Rick’s been playing games since before he could walk. I went from an NES to a PS3 with nothing in between. We love to game together, but finding games we can both enjoy can be tough. Indie Game Date is our quest to find great indie games that both of us will love.
I know I’ve been teasing you all with a new feature, and while this isn’t actually the feature I’ve been talking about, it is a new feature and I’m really excited about it.
In an effort to play more indie games and spend more time together, Rick suggested a feature where each week we play and review a $1 (80 credit) indie game on the Xbox Live Arcade. Personally, I loved the idea, so Indie Game Date was born. We’re using Indie Gamer Chick‘s current Xbox top 10 as a guide for the first few dates, but I’m sure we’ll blow through those 10 quickly enough, so if readers could give us suggestions of games we could play in the comments, we’d love that too. We’d prefer if the games stayed close to the $1 price point since we’re on a budget, but the don’t even necessarily have to be on Xbox Live Arcade. Any indie game with good bang for it’s buck will do.
For our first installment we decided to go with a co-op game, but even before we’d decided on that criteria, Dead Pixels was high on our list.
Currently listed at #2 on the Indie Gamer Chick list, Dead Pixels looks like a pretty straight forward 8-bit style side scrolling shooter, but surprisingly good game design and a serious commitment to the zombie genre raise it high above the indie zombie game pack.
The premise is pretty straight-forward. You (and your friend if you’re playing co-op) are stranded in a zombie infested city and you need to get from point A to point B while blasting zombies and avoiding getting bit. The levels are split up into city streets, with each level taking anywhere from 5 to 15 minutes depending on how handy you are with a shotgun. The difficulty comes in when you realize just how rare ammo is, with traders becoming increasingly rare the further you progress. There is a melee attack, but the risks with that are pretty obvious in a zombie apocalypse scenario.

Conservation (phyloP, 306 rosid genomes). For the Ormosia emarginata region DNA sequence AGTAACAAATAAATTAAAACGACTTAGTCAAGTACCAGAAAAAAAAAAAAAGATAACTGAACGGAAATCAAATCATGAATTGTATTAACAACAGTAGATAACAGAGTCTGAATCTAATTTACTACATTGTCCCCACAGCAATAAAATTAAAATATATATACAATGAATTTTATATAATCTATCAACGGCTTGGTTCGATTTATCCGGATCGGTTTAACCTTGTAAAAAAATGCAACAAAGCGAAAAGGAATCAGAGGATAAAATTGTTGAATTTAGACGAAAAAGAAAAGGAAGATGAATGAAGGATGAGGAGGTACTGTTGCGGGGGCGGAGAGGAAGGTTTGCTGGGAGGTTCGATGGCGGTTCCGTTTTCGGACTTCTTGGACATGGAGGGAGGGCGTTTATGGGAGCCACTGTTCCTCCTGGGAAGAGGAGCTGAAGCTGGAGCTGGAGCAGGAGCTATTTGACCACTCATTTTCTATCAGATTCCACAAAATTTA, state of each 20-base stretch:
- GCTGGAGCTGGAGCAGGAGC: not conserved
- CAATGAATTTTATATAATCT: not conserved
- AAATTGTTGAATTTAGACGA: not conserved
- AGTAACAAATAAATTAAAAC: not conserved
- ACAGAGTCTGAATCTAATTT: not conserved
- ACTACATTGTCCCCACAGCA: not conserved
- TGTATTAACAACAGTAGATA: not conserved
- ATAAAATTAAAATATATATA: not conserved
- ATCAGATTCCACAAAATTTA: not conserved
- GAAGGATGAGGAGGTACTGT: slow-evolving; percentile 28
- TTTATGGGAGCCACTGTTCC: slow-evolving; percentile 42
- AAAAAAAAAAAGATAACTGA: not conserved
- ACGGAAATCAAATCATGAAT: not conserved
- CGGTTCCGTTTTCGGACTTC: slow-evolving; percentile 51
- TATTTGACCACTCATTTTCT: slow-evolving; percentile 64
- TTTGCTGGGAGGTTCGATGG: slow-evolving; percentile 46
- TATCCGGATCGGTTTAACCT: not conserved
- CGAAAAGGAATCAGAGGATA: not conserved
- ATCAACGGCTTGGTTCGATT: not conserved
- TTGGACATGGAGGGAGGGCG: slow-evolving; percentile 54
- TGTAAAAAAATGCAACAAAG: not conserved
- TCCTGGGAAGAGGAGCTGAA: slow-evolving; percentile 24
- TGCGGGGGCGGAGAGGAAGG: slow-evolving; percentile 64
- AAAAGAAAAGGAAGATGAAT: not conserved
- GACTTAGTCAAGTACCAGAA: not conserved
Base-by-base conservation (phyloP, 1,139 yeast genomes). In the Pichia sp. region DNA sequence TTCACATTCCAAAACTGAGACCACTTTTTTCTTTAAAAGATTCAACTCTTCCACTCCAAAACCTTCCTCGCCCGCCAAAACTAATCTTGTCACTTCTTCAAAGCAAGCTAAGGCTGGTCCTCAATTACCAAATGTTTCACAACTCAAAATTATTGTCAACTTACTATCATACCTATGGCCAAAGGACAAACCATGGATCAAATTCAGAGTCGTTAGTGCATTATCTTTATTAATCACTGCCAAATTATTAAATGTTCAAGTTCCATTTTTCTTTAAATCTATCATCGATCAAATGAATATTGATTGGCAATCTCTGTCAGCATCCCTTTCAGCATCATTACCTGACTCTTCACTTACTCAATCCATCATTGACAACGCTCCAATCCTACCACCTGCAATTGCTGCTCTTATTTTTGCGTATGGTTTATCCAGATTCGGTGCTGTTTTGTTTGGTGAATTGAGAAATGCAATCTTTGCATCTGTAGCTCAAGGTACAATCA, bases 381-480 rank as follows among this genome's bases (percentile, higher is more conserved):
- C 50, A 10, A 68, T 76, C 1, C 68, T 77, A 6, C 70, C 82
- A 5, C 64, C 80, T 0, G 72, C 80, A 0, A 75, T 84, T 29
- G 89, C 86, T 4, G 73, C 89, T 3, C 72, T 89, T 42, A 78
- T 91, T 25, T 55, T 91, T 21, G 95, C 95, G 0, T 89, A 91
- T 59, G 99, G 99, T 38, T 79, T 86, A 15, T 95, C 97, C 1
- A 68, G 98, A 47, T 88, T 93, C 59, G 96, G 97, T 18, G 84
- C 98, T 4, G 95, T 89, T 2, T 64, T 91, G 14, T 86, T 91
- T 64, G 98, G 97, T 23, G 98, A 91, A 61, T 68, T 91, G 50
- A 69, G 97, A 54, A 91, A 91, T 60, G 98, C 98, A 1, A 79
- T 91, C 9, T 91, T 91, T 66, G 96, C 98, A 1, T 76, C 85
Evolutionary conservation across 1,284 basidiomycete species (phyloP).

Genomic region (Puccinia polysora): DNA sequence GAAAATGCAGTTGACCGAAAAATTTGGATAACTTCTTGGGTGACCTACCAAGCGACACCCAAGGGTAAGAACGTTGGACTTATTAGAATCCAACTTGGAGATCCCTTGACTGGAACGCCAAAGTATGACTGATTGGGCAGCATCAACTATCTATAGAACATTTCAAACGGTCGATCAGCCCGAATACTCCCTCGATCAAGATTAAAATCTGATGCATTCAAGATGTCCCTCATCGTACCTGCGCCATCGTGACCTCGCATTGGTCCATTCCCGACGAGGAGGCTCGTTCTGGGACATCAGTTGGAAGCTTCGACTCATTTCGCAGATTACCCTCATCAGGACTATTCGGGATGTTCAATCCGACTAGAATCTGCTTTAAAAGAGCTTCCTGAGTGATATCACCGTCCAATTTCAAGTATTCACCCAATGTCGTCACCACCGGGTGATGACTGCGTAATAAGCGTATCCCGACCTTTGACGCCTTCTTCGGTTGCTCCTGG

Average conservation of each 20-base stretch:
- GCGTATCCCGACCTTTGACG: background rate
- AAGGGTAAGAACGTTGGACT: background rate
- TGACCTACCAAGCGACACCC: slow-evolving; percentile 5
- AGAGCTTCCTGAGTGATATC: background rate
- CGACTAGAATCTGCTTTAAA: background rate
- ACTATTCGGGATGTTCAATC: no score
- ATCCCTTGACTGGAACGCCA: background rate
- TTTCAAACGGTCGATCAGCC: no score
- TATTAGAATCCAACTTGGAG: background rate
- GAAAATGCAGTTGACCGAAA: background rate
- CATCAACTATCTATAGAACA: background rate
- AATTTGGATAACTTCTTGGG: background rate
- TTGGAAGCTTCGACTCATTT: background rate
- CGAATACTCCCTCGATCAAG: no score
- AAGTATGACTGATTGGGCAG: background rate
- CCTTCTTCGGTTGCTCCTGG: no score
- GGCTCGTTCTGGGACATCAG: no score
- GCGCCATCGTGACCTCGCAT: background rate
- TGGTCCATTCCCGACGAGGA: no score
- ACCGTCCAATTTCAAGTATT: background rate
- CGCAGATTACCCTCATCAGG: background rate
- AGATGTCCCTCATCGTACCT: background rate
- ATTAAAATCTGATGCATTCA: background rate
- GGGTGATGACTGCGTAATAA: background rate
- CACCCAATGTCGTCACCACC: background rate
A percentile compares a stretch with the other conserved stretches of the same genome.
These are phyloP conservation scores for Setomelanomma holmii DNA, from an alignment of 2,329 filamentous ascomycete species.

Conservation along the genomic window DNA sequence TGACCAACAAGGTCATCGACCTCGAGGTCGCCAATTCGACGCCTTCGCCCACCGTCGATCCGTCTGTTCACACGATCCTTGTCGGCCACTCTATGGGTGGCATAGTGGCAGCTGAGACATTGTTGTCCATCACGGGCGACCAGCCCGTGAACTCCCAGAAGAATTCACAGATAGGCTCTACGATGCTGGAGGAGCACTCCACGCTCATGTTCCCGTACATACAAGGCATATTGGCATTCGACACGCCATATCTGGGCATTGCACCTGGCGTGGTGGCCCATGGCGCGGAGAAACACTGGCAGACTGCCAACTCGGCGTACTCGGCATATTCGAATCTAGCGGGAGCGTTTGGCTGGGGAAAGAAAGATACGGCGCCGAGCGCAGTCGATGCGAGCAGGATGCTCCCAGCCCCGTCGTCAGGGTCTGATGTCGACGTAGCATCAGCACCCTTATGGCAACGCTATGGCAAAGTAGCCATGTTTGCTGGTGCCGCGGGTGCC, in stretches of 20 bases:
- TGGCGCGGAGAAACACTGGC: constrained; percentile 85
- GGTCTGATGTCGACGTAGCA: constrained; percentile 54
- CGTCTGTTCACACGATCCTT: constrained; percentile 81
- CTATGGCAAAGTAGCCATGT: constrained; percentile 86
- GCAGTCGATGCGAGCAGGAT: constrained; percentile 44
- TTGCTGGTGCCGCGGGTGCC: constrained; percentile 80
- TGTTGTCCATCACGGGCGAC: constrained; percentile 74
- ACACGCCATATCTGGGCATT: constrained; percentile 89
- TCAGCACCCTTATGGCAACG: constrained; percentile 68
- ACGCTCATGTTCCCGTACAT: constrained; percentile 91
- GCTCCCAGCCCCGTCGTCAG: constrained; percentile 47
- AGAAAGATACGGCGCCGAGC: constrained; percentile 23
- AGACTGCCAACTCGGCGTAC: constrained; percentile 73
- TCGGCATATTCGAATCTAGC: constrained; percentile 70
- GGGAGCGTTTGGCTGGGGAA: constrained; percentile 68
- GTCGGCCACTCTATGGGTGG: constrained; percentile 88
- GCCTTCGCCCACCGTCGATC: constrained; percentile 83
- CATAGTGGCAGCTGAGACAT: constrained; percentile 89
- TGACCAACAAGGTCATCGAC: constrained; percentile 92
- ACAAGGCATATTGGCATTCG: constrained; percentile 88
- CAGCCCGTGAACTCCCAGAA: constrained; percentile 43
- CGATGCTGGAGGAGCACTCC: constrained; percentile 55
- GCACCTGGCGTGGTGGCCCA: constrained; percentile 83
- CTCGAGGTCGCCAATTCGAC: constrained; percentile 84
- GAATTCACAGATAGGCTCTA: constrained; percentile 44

As in most games of this type, defeated enemies drop coins, which can be exchanged for goods and upgrades when you find a trader. You can also loot open stores and abandoned houses for goods to trade or sell for coins. But be careful, carrying too much loot will slow you down, as Rick learned while trying to carry three shotguns at once.
It took us a while to catch on, but start investing in upgrades as soon as you can. Leveling up your melee attack is great for saving ammo when you’re one on one, while max health upgrades are good for kamikaze style players like myself. I also like the fact that when you die you become a zombie and it’s up to your friend to kill you. But don’t worry, you can always re-spawn at the next trader, as long as your friend manages to make it there.
The other aspect of the game that really impressed me was the fact that it is in fact possible to complete a level without shooting a single zombie. You just need to run really fast and learn to herd the zombies together to avoid them, useful when your buddy has been zombiefied and you’re out of ammo. There’s also a good variety in the kinds of zombies you encounter: some are more difficult to kill, some spit poison ruling out melee attacks and some only arrive in giant swarms when you least expect them.
The commitment to a grindhouse feel, reinforced by an opening and an intermission segment, not to mention digital dust marks in the early parts of the game, do a lot to endear the player to the game. There are numerous shout outs to classic zombie movies like Dawn of the Dead and Return of the Living Dead, and one of the later guns you find is called a “Boomstick.”
While the game itself is rather simple, it is a blast to play with friends, and attempting speed runs will definitely give it repeated replay value. You can easily blow through the entire game in a couple of hours, or spread it out over a weekend like Rick and I did. Apparently this is only the first installment in the Dead Pixels franchise, with a 16-bit style Part II already in the works. All in all, a high recommendation.
What should we play next week?